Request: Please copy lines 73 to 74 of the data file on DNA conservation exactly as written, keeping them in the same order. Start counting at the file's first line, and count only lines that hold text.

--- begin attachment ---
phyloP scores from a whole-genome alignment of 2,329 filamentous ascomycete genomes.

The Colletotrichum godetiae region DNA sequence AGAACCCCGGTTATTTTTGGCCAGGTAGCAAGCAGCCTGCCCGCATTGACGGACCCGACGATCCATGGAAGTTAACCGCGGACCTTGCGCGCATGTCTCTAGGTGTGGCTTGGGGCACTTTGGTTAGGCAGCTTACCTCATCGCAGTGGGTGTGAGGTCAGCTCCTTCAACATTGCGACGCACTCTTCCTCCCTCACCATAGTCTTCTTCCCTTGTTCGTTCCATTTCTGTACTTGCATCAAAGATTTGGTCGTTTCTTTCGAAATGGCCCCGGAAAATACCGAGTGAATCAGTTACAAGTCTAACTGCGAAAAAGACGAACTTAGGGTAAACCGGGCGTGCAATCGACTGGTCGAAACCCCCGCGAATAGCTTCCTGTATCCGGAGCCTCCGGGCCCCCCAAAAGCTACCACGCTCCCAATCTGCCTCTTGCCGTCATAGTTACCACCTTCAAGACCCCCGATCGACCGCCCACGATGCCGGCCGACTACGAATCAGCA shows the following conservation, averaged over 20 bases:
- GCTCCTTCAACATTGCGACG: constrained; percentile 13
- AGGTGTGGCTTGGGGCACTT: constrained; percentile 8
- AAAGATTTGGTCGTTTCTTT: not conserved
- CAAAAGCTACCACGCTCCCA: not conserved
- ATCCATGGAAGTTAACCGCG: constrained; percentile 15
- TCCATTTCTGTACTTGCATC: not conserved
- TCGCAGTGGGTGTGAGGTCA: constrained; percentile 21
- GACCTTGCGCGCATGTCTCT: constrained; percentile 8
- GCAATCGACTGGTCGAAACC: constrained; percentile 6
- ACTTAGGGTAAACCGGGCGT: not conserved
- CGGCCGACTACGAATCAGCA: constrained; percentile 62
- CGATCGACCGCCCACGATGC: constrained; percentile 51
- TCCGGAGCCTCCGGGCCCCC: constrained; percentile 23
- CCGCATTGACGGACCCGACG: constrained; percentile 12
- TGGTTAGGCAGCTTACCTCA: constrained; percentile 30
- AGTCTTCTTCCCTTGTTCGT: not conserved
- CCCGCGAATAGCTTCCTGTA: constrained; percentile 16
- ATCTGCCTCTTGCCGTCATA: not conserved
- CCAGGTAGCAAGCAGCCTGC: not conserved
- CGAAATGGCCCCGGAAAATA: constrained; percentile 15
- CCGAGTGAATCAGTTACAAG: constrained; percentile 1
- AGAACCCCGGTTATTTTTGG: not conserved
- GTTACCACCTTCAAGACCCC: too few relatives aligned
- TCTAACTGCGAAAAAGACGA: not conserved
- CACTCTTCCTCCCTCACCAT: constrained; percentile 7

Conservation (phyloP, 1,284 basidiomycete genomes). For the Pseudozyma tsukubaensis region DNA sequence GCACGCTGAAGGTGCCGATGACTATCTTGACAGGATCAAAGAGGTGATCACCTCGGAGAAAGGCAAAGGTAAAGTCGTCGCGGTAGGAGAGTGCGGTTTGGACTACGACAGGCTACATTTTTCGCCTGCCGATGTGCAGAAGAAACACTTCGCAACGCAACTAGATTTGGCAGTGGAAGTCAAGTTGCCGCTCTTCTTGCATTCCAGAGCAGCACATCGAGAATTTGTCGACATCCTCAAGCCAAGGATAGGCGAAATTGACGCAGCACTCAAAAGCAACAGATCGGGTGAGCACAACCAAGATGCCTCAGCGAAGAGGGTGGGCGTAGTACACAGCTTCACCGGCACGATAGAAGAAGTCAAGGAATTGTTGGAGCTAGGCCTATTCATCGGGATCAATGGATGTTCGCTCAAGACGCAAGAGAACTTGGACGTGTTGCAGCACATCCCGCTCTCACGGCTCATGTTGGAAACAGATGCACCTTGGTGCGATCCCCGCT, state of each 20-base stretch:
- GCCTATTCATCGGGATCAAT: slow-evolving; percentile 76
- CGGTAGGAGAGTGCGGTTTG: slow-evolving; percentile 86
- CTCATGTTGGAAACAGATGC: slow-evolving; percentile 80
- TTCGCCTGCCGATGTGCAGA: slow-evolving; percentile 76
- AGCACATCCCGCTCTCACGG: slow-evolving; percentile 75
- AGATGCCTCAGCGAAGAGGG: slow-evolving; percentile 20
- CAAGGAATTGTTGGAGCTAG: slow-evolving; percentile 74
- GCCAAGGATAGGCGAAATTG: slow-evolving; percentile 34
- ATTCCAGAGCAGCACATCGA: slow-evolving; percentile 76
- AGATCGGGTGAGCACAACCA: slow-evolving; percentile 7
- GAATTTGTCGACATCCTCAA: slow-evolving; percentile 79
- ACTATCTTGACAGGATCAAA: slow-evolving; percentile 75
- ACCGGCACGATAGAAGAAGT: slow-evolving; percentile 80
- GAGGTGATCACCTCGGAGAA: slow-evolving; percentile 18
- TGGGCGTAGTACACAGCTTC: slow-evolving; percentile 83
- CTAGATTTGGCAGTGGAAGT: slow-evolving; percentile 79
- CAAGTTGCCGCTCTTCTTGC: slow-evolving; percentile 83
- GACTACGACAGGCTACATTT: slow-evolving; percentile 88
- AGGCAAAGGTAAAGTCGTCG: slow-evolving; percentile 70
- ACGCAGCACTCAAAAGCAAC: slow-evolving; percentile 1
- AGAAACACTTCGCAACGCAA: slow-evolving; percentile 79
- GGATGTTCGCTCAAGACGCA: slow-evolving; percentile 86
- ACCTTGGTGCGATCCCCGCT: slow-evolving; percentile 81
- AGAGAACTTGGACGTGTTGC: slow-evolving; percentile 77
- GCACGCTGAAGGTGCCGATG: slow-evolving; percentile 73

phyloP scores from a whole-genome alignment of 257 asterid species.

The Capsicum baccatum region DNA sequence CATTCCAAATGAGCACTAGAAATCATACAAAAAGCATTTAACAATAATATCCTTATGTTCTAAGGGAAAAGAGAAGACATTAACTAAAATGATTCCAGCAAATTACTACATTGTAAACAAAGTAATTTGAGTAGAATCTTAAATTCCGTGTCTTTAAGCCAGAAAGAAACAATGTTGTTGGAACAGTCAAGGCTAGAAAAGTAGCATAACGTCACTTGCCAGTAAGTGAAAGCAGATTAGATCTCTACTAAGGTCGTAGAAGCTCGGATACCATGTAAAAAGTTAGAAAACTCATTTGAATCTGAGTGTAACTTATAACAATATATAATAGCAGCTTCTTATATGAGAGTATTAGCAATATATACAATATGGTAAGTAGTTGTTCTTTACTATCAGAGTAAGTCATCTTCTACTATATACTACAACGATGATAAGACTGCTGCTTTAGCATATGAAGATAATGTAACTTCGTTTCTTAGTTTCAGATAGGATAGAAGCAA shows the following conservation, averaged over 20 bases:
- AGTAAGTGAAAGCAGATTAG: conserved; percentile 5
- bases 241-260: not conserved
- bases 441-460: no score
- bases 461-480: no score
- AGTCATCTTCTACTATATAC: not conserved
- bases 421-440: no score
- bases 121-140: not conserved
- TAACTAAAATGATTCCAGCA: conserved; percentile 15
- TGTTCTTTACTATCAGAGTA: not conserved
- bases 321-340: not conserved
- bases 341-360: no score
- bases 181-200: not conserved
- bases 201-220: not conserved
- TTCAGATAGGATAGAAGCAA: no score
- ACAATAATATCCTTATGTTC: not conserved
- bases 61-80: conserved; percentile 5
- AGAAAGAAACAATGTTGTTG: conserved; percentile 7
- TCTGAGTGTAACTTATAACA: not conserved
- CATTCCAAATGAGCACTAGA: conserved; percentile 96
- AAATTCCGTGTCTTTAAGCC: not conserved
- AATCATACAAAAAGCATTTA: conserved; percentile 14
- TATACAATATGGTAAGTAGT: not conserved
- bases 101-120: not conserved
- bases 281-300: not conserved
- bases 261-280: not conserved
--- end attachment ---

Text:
- TCTGAGTGTAACTTATAACA: not conserved
- CATTCCAAATGAGCACTAGA: conserved; percentile 96